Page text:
I’d marvel when I was forced to go see counselors as part of some class or some degree checkpoint, and I’d try to make an appointment around my ever-changing waitress schedule. When I’d finally sit across from a counselor, they’d ask me my plans, and I’d tell them. “Do you have family members who can help you? Surely there is somebody who can help pay for your tuition so you don’t have to work.” As if it’s that easy. I never went to an advisor again. I took a zero on an assignment when I transferred to another school. Their advice wasn’t worth the gas money to get to campus.
Somewhere between the time our country elected the puppet of Dick Cheney and Donald Rumsfeld and Elliot Smith killed himself, I decided I could no longer spend the rest of my career planning for how I would pay for my bills when I was “off-contract.” This acceptable euphemism of the tenured to describe the time where you’re not paid but you’re not eligible for unemployment despite the small stack of degrees I had earned. The letters AA, BA, MA mean nothing when the bills are due. I sorted that I made more money an hour telling lies to lonely lawyers as I served them drinks than I did helping students learn how to read. How to write. My so-called calling didn’t pay my phone bill four months out of the year.
Somewhere around the time when I could no longer lie to students and say it was a good idea to become a teacher and I decided to go back to school, I applied for a loan to consolidate my car payment and some credit card debt. “Do you have a family member who could gift you the down-payment? Anyone in your life who can pay half of what you’ve applied for?” Would I be sitting here asking for this money if I did, I thought.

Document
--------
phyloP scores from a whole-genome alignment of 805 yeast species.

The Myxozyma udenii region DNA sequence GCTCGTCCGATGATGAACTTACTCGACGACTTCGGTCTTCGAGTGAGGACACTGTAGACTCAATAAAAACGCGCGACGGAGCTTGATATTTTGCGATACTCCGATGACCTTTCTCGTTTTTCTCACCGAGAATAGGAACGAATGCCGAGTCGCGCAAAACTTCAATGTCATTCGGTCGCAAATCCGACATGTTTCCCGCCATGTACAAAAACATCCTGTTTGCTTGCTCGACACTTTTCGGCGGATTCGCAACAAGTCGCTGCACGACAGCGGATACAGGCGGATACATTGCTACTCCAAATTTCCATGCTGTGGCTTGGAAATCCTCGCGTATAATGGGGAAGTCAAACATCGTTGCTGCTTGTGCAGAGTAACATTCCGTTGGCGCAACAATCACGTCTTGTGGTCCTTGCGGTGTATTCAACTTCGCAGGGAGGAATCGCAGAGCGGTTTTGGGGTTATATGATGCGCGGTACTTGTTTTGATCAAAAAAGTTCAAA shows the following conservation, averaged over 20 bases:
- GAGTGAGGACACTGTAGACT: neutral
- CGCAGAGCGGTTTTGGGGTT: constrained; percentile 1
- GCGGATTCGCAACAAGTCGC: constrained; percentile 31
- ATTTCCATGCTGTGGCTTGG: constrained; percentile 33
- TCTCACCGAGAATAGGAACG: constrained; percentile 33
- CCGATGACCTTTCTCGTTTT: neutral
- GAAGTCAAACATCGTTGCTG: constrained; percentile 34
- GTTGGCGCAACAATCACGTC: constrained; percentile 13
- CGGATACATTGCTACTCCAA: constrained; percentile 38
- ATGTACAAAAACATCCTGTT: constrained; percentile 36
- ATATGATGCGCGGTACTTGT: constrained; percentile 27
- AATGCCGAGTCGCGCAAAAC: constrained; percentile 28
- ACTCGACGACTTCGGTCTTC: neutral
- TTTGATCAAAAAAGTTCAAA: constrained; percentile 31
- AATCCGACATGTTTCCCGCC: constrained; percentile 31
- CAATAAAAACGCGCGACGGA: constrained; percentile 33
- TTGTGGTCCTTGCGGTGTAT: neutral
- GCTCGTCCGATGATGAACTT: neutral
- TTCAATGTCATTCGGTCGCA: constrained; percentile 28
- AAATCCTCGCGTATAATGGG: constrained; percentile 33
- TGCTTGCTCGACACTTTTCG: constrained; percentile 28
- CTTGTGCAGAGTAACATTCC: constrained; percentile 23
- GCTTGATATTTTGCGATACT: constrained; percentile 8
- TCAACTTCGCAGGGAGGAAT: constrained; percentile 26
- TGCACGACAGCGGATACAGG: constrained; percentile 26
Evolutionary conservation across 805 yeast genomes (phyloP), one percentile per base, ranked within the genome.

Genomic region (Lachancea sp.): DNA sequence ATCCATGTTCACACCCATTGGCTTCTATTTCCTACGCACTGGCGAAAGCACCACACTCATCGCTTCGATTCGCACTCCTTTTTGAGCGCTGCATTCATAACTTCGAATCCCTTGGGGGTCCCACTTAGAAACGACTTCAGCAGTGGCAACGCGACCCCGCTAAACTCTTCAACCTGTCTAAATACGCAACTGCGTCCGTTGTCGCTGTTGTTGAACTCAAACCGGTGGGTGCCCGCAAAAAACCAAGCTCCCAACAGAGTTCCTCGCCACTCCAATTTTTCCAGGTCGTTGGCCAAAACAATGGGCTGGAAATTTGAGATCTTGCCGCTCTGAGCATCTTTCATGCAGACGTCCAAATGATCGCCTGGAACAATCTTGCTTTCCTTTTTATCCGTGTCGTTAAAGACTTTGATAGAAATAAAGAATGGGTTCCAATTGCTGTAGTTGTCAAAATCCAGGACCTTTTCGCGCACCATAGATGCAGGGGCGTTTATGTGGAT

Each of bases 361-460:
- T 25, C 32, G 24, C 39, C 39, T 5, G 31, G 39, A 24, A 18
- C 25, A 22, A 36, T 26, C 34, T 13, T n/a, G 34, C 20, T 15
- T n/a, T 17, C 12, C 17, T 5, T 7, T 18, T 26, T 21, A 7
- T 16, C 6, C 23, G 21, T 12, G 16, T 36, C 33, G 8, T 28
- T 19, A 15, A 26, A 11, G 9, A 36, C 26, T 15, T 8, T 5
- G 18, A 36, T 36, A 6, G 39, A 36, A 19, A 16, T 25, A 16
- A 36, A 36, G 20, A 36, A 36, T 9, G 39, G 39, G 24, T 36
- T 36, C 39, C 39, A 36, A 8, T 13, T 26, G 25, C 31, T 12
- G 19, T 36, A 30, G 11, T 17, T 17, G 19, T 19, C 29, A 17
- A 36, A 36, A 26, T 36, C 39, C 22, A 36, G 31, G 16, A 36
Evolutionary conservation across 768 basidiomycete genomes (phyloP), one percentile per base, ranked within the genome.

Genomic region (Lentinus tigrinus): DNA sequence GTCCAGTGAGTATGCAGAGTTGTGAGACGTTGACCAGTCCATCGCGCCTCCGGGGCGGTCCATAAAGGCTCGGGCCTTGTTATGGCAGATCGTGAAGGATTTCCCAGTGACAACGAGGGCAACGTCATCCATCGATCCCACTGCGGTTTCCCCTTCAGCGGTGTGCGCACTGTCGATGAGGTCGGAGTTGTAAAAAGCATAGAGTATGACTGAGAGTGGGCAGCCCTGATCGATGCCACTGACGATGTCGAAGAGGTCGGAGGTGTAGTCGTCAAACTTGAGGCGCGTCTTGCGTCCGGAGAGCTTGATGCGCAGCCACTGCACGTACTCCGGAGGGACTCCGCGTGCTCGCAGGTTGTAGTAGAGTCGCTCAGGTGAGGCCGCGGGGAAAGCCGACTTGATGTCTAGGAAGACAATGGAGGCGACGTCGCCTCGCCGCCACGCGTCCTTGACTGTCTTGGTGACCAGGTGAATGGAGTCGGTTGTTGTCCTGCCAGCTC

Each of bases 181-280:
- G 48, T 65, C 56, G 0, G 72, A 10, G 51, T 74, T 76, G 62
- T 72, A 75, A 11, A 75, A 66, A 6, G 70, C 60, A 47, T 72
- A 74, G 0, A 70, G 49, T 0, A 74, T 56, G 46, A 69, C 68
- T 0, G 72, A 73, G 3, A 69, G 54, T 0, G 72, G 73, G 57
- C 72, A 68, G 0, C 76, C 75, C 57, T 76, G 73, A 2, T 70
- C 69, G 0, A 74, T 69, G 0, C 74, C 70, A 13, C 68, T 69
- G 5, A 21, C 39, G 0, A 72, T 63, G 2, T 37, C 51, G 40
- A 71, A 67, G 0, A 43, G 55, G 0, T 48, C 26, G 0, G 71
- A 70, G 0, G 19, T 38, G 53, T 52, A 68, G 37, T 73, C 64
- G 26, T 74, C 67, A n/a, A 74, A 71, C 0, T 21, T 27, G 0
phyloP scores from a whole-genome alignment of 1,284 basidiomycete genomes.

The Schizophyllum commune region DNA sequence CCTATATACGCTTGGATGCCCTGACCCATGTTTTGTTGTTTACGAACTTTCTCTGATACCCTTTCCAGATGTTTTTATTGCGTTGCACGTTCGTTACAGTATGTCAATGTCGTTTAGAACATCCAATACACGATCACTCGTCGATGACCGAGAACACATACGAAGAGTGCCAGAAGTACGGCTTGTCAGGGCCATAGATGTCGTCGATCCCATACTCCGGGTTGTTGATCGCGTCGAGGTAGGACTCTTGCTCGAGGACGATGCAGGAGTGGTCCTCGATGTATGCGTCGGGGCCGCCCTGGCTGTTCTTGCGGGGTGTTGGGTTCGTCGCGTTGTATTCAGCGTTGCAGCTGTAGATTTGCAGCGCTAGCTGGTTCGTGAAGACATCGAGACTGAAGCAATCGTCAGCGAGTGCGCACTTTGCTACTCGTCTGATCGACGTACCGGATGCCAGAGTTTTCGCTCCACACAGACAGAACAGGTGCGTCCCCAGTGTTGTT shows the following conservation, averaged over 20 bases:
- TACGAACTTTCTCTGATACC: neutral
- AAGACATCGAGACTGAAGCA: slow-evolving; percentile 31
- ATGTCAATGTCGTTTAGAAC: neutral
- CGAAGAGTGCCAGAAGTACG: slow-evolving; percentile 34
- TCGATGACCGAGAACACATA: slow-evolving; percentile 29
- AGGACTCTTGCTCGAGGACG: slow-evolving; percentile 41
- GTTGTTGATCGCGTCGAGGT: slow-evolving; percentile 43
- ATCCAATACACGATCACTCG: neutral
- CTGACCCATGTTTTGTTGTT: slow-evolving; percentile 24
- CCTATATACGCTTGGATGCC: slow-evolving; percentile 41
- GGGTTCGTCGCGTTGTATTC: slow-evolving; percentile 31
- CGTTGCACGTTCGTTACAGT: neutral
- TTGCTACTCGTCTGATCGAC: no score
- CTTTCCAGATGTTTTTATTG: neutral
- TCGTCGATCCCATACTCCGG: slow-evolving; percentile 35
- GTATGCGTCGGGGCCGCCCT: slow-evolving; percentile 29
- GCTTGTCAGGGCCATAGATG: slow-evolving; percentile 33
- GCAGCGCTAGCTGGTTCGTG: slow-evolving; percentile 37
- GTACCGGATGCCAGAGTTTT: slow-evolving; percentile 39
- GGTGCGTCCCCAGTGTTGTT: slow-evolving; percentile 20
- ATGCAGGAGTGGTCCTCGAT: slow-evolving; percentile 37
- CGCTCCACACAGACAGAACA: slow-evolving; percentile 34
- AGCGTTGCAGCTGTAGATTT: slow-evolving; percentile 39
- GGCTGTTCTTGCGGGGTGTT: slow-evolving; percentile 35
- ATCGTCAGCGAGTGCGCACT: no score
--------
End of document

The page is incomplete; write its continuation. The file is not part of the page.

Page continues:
Somewhere between the time that Americans learned what a “sub-prime mortgage” means and the president sought economic recovery advice from men who worked for Goldman Sachs, I graduated with a second Masters degree paid for the tuition-waiver of Washington State and USDE. I swapped credit card debt for years of loan deferment, and I entered the job market as an instructional designer with a focus on online education. Five years later, the world is a very different place, and again, I’m lucky during unlucky times.
That’s a short-esque memoir-ish exercise where I try to be Chuck Palahniuk. Kinda sucks, right? I kinda want to go into a basement and beat the shit out of some strangers now. We can call it Class Resentment Club. Just kidding. For realz, I just read his latest book on writing, and it paralyzed me for an entire day. Check it out if you’re into les belles lettres. Consider This: Moments in My Writing Life After Which Everything Was Different.
Like now. When I think about writing and how to communicate the passing of time.